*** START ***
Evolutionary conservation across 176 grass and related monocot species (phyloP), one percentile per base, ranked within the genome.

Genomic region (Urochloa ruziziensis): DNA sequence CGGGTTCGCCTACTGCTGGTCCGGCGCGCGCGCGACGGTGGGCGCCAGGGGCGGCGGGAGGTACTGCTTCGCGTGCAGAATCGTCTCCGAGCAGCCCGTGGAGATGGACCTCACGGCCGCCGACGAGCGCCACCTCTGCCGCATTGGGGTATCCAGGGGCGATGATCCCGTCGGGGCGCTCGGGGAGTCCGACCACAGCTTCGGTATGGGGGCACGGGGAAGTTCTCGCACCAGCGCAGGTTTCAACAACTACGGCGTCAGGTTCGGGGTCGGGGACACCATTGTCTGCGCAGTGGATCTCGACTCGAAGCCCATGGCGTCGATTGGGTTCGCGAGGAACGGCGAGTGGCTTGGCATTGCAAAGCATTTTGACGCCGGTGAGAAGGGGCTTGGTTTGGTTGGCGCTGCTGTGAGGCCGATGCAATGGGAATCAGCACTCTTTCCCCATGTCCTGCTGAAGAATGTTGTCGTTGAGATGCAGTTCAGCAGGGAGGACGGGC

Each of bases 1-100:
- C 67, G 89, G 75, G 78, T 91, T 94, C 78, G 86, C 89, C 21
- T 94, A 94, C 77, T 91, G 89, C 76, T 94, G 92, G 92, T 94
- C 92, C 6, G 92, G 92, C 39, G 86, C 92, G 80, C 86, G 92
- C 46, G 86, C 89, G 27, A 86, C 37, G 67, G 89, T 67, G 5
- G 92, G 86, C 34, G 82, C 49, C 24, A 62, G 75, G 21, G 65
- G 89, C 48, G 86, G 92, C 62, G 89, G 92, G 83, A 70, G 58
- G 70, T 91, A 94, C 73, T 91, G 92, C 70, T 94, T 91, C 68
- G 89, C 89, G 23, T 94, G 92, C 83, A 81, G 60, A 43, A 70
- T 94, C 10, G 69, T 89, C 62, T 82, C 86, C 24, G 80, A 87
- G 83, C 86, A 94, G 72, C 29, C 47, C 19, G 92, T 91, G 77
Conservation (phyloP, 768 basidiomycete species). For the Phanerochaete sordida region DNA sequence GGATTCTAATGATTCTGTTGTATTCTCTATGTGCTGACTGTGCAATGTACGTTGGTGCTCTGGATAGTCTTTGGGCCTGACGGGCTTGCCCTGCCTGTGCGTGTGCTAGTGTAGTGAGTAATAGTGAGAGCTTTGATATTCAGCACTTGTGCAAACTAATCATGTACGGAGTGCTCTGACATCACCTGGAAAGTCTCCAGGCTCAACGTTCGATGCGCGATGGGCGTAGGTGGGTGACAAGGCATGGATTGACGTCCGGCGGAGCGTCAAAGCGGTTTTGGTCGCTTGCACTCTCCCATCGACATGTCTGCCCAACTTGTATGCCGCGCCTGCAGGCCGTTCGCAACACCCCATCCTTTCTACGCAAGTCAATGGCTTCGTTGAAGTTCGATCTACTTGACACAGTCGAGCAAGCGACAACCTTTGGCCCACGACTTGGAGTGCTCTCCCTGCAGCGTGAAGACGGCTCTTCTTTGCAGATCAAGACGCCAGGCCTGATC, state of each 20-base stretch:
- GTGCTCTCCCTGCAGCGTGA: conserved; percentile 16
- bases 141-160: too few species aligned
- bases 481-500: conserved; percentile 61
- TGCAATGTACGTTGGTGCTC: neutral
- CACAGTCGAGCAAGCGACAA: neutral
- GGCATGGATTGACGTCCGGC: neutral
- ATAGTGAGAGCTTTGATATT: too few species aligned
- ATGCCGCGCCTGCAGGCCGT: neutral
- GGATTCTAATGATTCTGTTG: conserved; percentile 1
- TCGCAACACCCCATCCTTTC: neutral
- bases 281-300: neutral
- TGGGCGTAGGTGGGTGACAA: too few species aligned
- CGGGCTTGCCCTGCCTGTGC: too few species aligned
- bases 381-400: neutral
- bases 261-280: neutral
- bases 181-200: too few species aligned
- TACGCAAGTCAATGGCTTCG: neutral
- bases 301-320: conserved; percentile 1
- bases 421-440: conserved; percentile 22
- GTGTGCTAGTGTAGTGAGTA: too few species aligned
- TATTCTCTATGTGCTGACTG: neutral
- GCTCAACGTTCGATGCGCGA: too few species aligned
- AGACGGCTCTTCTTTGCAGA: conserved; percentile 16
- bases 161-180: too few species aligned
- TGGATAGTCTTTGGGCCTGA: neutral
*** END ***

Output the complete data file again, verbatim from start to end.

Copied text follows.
Evolutionary conservation across 176 grass and related monocot species (phyloP), one percentile per base, ranked within the genome.

Genomic region (Urochloa ruziziensis): DNA sequence CGGGTTCGCCTACTGCTGGTCCGGCGCGCGCGCGACGGTGGGCGCCAGGGGCGGCGGGAGGTACTGCTTCGCGTGCAGAATCGTCTCCGAGCAGCCCGTGGAGATGGACCTCACGGCCGCCGACGAGCGCCACCTCTGCCGCATTGGGGTATCCAGGGGCGATGATCCCGTCGGGGCGCTCGGGGAGTCCGACCACAGCTTCGGTATGGGGGCACGGGGAAGTTCTCGCACCAGCGCAGGTTTCAACAACTACGGCGTCAGGTTCGGGGTCGGGGACACCATTGTCTGCGCAGTGGATCTCGACTCGAAGCCCATGGCGTCGATTGGGTTCGCGAGGAACGGCGAGTGGCTTGGCATTGCAAAGCATTTTGACGCCGGTGAGAAGGGGCTTGGTTTGGTTGGCGCTGCTGTGAGGCCGATGCAATGGGAATCAGCACTCTTTCCCCATGTCCTGCTGAAGAATGTTGTCGTTGAGATGCAGTTCAGCAGGGAGGACGGGC

Each of bases 1-100:
- C 67, G 89, G 75, G 78, T 91, T 94, C 78, G 86, C 89, C 21
- T 94, A 94, C 77, T 91, G 89, C 76, T 94, G 92, G 92, T 94
- C 92, C 6, G 92, G 92, C 39, G 86, C 92, G 80, C 86, G 92
- C 46, G 86, C 89, G 27, A 86, C 37, G 67, G 89, T 67, G 5
- G 92, G 86, C 34, G 82, C 49, C 24, A 62, G 75, G 21, G 65
- G 89, C 48, G 86, G 92, C 62, G 89, G 92, G 83, A 70, G 58
- G 70, T 91, A 94, C 73, T 91, G 92, C 70, T 94, T 91, C 68
- G 89, C 89, G 23, T 94, G 92, C 83, A 81, G 60, A 43, A 70
- T 94, C 10, G 69, T 89, C 62, T 82, C 86, C 24, G 80, A 87
- G 83, C 86, A 94, G 72, C 29, C 47, C 19, G 92, T 91, G 77
Conservation (phyloP, 768 basidiomycete species). For the Phanerochaete sordida region DNA sequence GGATTCTAATGATTCTGTTGTATTCTCTATGTGCTGACTGTGCAATGTACGTTGGTGCTCTGGATAGTCTTTGGGCCTGACGGGCTTGCCCTGCCTGTGCGTGTGCTAGTGTAGTGAGTAATAGTGAGAGCTTTGATATTCAGCACTTGTGCAAACTAATCATGTACGGAGTGCTCTGACATCACCTGGAAAGTCTCCAGGCTCAACGTTCGATGCGCGATGGGCGTAGGTGGGTGACAAGGCATGGATTGACGTCCGGCGGAGCGTCAAAGCGGTTTTGGTCGCTTGCACTCTCCCATCGACATGTCTGCCCAACTTGTATGCCGCGCCTGCAGGCCGTTCGCAACACCCCATCCTTTCTACGCAAGTCAATGGCTTCGTTGAAGTTCGATCTACTTGACACAGTCGAGCAAGCGACAACCTTTGGCCCACGACTTGGAGTGCTCTCCCTGCAGCGTGAAGACGGCTCTTCTTTGCAGATCAAGACGCCAGGCCTGATC, state of each 20-base stretch:
- GTGCTCTCCCTGCAGCGTGA: conserved; percentile 16
- bases 141-160: too few species aligned
- bases 481-500: conserved; percentile 61
- TGCAATGTACGTTGGTGCTC: neutral
- CACAGTCGAGCAAGCGACAA: neutral
- GGCATGGATTGACGTCCGGC: neutral
- ATAGTGAGAGCTTTGATATT: too few species aligned
- ATGCCGCGCCTGCAGGCCGT: neutral
- GGATTCTAATGATTCTGTTG: conserved; percentile 1
- TCGCAACACCCCATCCTTTC: neutral
- bases 281-300: neutral
- TGGGCGTAGGTGGGTGACAA: too few species aligned
- CGGGCTTGCCCTGCCTGTGC: too few species aligned
- bases 381-400: neutral
- bases 261-280: neutral
- bases 181-200: too few species aligned
- TACGCAAGTCAATGGCTTCG: neutral
- bases 301-320: conserved; percentile 1
- bases 421-440: conserved; percentile 22
- GTGTGCTAGTGTAGTGAGTA: too few species aligned
- TATTCTCTATGTGCTGACTG: neutral
- GCTCAACGTTCGATGCGCGA: too few species aligned
- AGACGGCTCTTCTTTGCAGA: conserved; percentile 16
- bases 161-180: too few species aligned
- TGGATAGTCTTTGGGCCTGA: neutral